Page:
This is a guest post from Cathy Lau, of OHM Cycles.
A landscape architecture firm in Montreal, Quebec, found a clever way to encourage companies to consider using e-bikes and greener modes of transportation to get around for business.
Capturing the spirit of two concurrent events (Parking Day – an annual worldwide event where artists, designers, and citizens transform metered parking spots into temporary public parks, and “en ville sans ma voiture” – an event celebrating being “in the city without my car”), the company, Fauteux et associés, presented a playful display comparing the company bikes to company cars.
The display theme was “L’électro-vélo au boulot, super chic!’” (“Electro-bike to work, super chic!”), conveying the meaning, “You can be green AND impress your clients with class!”
Easily squeezing their entire corporate fleet of five bikes into their designated plot of parking space, five company representatives (including the president) were on-hand to answer questions about the bikes, which each sported posters identifying and describing what each bike represented.
The company president’s black OHM Sport XS750, labelled as “the president’s limousine” was described as, “Ultra chic, fully equipped, super comfortable, black of course… The symbol of success and prosperity. The company is here to stay.”
A silver OHM Urban XU700 used by the company’s project managers was labelled “the partner’s sports car,” with the description, “Satiny silver, really chic (a tick less than the big boss, of course). Modern, with the times, dynamic. This is a strong partner!”
A company bike in the company colours and outfitted with a BionX motor (and sometimes a Burley Travoy trailer) was labelled “an operator’s utility bike”, while two non-electric bikes used by seasonal employees and visitors were labelled “the employees’ vehicles”.
An accompanying write-up explained how the company came to adopt e-bikes as their primary mode of transportation:
The company designs bicycle paths, lanes, and green alleys within various urban design projects (including public plazas and parks, and school campus and institutional grounds). As part of its operation, the company regularly visits clients that landscape.
Four years ago, president Marc Fauteux bartered his large family car for an electric bike with which he performs the majority of these business trips. Since then, the company has acquired two other electric bikes for its project managers, in addition to two regular bicycles available for all the employees to use.
For travel to the city center and to destinations within 10km from office, the lightweight electric bikes enable spontaneous and efficient travel, get staff to their destinations faster than by car, are ecologically-friendly, and are really enjoyable for all, helping avoid interminable traffic jams and the difficulty of finding a free parking space. For larger distances, the firm also relies on car sharing and public transport.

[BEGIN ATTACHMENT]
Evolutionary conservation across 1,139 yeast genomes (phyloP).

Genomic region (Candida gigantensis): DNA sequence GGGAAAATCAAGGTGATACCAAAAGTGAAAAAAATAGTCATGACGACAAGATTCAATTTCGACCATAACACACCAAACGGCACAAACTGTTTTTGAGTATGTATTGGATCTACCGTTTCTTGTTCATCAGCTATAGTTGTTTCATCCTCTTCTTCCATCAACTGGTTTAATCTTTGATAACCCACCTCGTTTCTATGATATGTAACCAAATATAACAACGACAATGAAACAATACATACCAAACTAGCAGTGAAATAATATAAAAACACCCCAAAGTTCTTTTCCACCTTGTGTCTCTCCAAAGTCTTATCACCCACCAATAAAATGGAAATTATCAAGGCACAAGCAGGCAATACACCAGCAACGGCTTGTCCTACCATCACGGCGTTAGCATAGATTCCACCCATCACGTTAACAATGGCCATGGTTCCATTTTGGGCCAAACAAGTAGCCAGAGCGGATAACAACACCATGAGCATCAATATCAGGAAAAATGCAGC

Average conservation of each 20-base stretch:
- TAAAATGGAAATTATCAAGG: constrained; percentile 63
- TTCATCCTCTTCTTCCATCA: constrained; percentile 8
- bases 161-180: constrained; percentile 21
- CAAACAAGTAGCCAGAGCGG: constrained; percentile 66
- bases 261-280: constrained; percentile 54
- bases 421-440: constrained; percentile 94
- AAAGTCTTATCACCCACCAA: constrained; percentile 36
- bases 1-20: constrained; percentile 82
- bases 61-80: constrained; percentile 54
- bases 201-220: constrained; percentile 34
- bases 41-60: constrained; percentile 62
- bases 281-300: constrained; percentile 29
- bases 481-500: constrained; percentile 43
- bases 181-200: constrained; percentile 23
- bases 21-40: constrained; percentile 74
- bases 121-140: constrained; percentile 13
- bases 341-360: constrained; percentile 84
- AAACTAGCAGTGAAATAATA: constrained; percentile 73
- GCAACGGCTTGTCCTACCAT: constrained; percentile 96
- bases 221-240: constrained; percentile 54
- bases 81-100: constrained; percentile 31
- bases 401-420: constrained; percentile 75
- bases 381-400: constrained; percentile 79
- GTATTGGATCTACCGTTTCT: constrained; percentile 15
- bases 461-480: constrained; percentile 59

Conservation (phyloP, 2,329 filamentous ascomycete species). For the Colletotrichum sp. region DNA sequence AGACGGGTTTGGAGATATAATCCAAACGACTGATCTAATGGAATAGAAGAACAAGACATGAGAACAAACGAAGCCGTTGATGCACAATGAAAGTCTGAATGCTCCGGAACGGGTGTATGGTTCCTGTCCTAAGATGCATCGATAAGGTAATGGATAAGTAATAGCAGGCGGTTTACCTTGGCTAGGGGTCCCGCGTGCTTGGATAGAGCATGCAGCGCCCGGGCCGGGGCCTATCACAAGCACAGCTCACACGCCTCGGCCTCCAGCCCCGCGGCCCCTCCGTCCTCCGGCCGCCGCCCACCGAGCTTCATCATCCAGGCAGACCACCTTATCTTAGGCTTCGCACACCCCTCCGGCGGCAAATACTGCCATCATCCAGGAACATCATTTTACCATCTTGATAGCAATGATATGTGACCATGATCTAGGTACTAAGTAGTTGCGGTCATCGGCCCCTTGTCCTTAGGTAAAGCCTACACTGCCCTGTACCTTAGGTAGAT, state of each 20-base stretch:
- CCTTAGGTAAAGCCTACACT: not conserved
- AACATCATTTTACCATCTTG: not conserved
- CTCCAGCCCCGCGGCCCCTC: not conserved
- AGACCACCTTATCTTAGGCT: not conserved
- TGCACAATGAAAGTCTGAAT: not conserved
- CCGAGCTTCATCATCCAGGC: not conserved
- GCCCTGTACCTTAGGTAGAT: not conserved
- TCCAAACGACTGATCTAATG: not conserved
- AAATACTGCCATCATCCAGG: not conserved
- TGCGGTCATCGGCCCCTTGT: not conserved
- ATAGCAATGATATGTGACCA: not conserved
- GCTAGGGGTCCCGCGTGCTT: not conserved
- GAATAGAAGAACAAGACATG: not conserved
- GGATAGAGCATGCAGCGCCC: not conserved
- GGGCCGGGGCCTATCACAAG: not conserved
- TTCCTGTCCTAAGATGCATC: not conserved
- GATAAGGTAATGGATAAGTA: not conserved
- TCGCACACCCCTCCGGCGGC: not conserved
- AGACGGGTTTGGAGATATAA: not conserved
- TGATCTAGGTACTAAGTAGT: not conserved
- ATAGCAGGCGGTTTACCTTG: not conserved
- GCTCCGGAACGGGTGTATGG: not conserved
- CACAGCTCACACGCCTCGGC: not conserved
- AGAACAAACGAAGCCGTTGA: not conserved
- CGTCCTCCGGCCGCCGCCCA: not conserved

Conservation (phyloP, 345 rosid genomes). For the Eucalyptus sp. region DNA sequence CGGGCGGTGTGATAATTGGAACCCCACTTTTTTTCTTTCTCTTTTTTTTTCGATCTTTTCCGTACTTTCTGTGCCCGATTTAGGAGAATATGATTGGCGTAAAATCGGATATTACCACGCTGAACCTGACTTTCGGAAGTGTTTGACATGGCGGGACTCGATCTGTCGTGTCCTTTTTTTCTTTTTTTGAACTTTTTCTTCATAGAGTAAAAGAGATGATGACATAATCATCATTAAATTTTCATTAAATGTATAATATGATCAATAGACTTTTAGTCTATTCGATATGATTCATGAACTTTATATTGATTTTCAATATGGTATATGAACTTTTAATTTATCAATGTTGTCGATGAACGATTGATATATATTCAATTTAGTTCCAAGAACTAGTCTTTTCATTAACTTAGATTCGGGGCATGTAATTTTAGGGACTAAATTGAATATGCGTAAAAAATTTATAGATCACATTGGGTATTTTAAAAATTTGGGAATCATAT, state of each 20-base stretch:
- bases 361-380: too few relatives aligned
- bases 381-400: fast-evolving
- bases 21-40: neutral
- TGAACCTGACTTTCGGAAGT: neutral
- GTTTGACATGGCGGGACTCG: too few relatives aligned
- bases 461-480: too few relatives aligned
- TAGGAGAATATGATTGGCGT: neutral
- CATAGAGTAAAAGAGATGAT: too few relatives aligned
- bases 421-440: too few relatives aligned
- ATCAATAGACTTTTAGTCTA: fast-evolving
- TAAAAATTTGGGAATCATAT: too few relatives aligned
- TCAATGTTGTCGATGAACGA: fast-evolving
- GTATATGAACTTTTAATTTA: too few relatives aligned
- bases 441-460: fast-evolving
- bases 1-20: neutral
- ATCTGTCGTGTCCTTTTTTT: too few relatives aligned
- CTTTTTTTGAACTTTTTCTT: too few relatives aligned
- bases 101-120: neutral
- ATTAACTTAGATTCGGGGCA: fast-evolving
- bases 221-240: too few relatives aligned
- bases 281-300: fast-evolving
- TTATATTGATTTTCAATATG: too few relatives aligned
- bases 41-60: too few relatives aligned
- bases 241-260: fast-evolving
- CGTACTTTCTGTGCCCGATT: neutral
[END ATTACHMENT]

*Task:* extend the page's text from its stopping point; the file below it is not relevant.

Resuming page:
The display attracted curious passersby, who dropped by to ask questions about the e-bikes, and to comment on how cool they were and how they were thinking of introducing e-bikes into their workplaces in similar ways.
Marc Fauteux, the brain behind the interactive exhibit, shared his personal reasons for and experience with switching over to using e-bikes. Because his job requires making unexpected on-site visits as needed, Marc, who lives within walking and biking distance to his office, in the past would have to drive his car to work and deal with the hassle of finding parking every day, because of the off-chance that he might be called to a meeting somewhere far away.
He recalls days when he would be lulled into biking to work instead of driving, and then get called to a meeting, which meant having to bike home to get his car to drive him and his team to the necessary destination. Or he would have to bike laboriously over hills to visit his clients, and show up looking sweaty and unprofessional.
Though they wouldn’t actually comment on it, Marc could sense how his clients saw him – as someone who couldn’t afford a fancy car, or who had so much free time that he could spend it biking to meet his clients (who were paying him by the hour).
Marc considered buying a scooter or motorcycle, but dismissed them because he did not want to have to deal with things like looking for parking, putting up with traffic, and paying for gas and maintenance.
Electric bikes became the obvious choice. After trying out many e-bikes at Vélo Branché, he settled on the OHM because he thought it looked great (providing the impressive, professional appearance he wanted to convey), he found it the most fun and effective to ride, and he loved the idea of supporting a Canadian company. “With a motor made in Québec and the bike designed and built in BC, the Canadian OHM felt like the closest to a local purchase, compared to much of the available Asian-made bikes.”
After buying his OHM, Marc has never again had to worry about the impressions he makes on his clients when he makes his site visits. When he pedals up in a suit, sweat-free, atop his sleek OHM Sport XS750, his clients are always impressed by the technology and high quality design of his bike, and never question his professionalism.
With three electric bikes and a bike trailer in his roster, Marc is able to show up on-site with up to two other company representatives and full gear, without a car.
Marc was excited to spread his enthusiasm for e-bikes: “The event was a great way to make us aware of the great use we make of public space just to park cars, when we don’t always need to use them.
The idea that we need a car to do business – to meet clients on time and to show up clean and presentable – is a false need. These are all non-issues with an electric bike.”
Thanks to Cathy Lau from OHM Cycles for this guest post!
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